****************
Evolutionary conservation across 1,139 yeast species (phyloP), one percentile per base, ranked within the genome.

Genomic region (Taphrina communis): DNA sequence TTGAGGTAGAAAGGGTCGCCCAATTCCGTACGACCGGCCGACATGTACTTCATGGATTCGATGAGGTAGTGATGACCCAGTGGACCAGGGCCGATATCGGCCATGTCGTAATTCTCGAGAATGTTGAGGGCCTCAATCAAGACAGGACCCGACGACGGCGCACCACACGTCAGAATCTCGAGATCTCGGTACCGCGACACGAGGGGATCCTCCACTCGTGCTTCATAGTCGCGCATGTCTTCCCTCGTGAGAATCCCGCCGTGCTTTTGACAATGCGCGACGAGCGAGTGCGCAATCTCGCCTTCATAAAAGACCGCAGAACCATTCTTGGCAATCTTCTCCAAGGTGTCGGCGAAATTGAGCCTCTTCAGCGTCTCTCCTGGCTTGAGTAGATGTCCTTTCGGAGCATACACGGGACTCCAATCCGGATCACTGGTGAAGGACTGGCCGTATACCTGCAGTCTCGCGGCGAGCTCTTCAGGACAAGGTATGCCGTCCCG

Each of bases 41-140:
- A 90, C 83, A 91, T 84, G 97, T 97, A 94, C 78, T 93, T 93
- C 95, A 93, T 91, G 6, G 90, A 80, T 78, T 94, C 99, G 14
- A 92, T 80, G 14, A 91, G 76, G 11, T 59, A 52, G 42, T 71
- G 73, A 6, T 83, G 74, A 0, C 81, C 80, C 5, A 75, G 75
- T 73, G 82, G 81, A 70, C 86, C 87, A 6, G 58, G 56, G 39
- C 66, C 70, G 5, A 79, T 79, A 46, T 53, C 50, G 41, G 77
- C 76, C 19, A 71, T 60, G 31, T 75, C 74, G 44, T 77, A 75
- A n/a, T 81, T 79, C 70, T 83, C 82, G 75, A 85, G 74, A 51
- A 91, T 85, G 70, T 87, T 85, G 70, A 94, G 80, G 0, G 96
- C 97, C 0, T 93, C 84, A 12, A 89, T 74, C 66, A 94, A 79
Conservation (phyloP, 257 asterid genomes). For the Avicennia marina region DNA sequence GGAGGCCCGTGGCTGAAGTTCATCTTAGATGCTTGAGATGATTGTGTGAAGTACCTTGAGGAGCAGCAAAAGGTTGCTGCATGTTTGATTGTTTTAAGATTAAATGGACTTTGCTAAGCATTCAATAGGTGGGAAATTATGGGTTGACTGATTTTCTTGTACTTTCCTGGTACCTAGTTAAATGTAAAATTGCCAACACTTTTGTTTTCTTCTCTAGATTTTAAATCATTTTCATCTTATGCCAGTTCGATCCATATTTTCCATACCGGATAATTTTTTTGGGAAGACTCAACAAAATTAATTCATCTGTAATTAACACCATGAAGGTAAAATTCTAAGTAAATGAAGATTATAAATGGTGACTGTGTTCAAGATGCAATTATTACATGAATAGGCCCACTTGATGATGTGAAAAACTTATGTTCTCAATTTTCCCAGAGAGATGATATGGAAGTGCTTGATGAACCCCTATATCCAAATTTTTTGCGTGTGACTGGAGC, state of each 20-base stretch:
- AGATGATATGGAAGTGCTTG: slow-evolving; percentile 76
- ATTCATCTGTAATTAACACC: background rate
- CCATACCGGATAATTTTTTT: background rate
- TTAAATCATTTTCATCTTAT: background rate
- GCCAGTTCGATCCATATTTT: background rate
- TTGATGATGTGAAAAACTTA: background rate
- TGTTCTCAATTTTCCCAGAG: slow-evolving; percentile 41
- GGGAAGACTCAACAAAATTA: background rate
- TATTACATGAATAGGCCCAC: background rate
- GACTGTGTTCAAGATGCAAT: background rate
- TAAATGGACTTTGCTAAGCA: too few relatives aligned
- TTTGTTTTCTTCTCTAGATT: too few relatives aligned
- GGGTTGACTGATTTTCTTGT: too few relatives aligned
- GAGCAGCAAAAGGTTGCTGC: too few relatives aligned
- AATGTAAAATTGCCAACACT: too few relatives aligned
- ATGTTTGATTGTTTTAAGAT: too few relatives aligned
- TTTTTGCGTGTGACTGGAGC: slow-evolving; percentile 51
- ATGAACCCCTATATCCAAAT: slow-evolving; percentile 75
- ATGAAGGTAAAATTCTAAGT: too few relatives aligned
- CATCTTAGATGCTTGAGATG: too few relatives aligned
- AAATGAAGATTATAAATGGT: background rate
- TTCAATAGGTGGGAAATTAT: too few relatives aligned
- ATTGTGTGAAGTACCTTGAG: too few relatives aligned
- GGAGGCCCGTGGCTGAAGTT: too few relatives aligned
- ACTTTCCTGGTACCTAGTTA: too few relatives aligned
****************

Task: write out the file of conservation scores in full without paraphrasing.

Evolutionary conservation across 1,139 yeast species (phyloP), one percentile per base, ranked within the genome.

Genomic region (Taphrina communis): DNA sequence TTGAGGTAGAAAGGGTCGCCCAATTCCGTACGACCGGCCGACATGTACTTCATGGATTCGATGAGGTAGTGATGACCCAGTGGACCAGGGCCGATATCGGCCATGTCGTAATTCTCGAGAATGTTGAGGGCCTCAATCAAGACAGGACCCGACGACGGCGCACCACACGTCAGAATCTCGAGATCTCGGTACCGCGACACGAGGGGATCCTCCACTCGTGCTTCATAGTCGCGCATGTCTTCCCTCGTGAGAATCCCGCCGTGCTTTTGACAATGCGCGACGAGCGAGTGCGCAATCTCGCCTTCATAAAAGACCGCAGAACCATTCTTGGCAATCTTCTCCAAGGTGTCGGCGAAATTGAGCCTCTTCAGCGTCTCTCCTGGCTTGAGTAGATGTCCTTTCGGAGCATACACGGGACTCCAATCCGGATCACTGGTGAAGGACTGGCCGTATACCTGCAGTCTCGCGGCGAGCTCTTCAGGACAAGGTATGCCGTCCCG

Each of bases 41-140:
- A 90, C 83, A 91, T 84, G 97, T 97, A 94, C 78, T 93, T 93
- C 95, A 93, T 91, G 6, G 90, A 80, T 78, T 94, C 99, G 14
- A 92, T 80, G 14, A 91, G 76, G 11, T 59, A 52, G 42, T 71
- G 73, A 6, T 83, G 74, A 0, C 81, C 80, C 5, A 75, G 75
- T 73, G 82, G 81, A 70, C 86, C 87, A 6, G 58, G 56, G 39
- C 66, C 70, G 5, A 79, T 79, A 46, T 53, C 50, G 41, G 77
- C 76, C 19, A 71, T 60, G 31, T 75, C 74, G 44, T 77, A 75
- A n/a, T 81, T 79, C 70, T 83, C 82, G 75, A 85, G 74, A 51
- A 91, T 85, G 70, T 87, T 85, G 70, A 94, G 80, G 0, G 96
- C 97, C 0, T 93, C 84, A 12, A 89, T 74, C 66, A 94, A 79
Conservation (phyloP, 257 asterid genomes). For the Avicennia marina region DNA sequence GGAGGCCCGTGGCTGAAGTTCATCTTAGATGCTTGAGATGATTGTGTGAAGTACCTTGAGGAGCAGCAAAAGGTTGCTGCATGTTTGATTGTTTTAAGATTAAATGGACTTTGCTAAGCATTCAATAGGTGGGAAATTATGGGTTGACTGATTTTCTTGTACTTTCCTGGTACCTAGTTAAATGTAAAATTGCCAACACTTTTGTTTTCTTCTCTAGATTTTAAATCATTTTCATCTTATGCCAGTTCGATCCATATTTTCCATACCGGATAATTTTTTTGGGAAGACTCAACAAAATTAATTCATCTGTAATTAACACCATGAAGGTAAAATTCTAAGTAAATGAAGATTATAAATGGTGACTGTGTTCAAGATGCAATTATTACATGAATAGGCCCACTTGATGATGTGAAAAACTTATGTTCTCAATTTTCCCAGAGAGATGATATGGAAGTGCTTGATGAACCCCTATATCCAAATTTTTTGCGTGTGACTGGAGC, state of each 20-base stretch:
- AGATGATATGGAAGTGCTTG: slow-evolving; percentile 76
- ATTCATCTGTAATTAACACC: background rate
- CCATACCGGATAATTTTTTT: background rate
- TTAAATCATTTTCATCTTAT: background rate
- GCCAGTTCGATCCATATTTT: background rate
- TTGATGATGTGAAAAACTTA: background rate
- TGTTCTCAATTTTCCCAGAG: slow-evolving; percentile 41
- GGGAAGACTCAACAAAATTA: background rate
- TATTACATGAATAGGCCCAC: background rate
- GACTGTGTTCAAGATGCAAT: background rate
- TAAATGGACTTTGCTAAGCA: too few relatives aligned
- TTTGTTTTCTTCTCTAGATT: too few relatives aligned
- GGGTTGACTGATTTTCTTGT: too few relatives aligned
- GAGCAGCAAAAGGTTGCTGC: too few relatives aligned
- AATGTAAAATTGCCAACACT: too few relatives aligned
- ATGTTTGATTGTTTTAAGAT: too few relatives aligned
- TTTTTGCGTGTGACTGGAGC: slow-evolving; percentile 51
- ATGAACCCCTATATCCAAAT: slow-evolving; percentile 75
- ATGAAGGTAAAATTCTAAGT: too few relatives aligned
- CATCTTAGATGCTTGAGATG: too few relatives aligned
- AAATGAAGATTATAAATGGT: background rate
- TTCAATAGGTGGGAAATTAT: too few relatives aligned
- ATTGTGTGAAGTACCTTGAG: too few relatives aligned
- GGAGGCCCGTGGCTGAAGTT: too few relatives aligned
- ACTTTCCTGGTACCTAGTTA: too few relatives aligned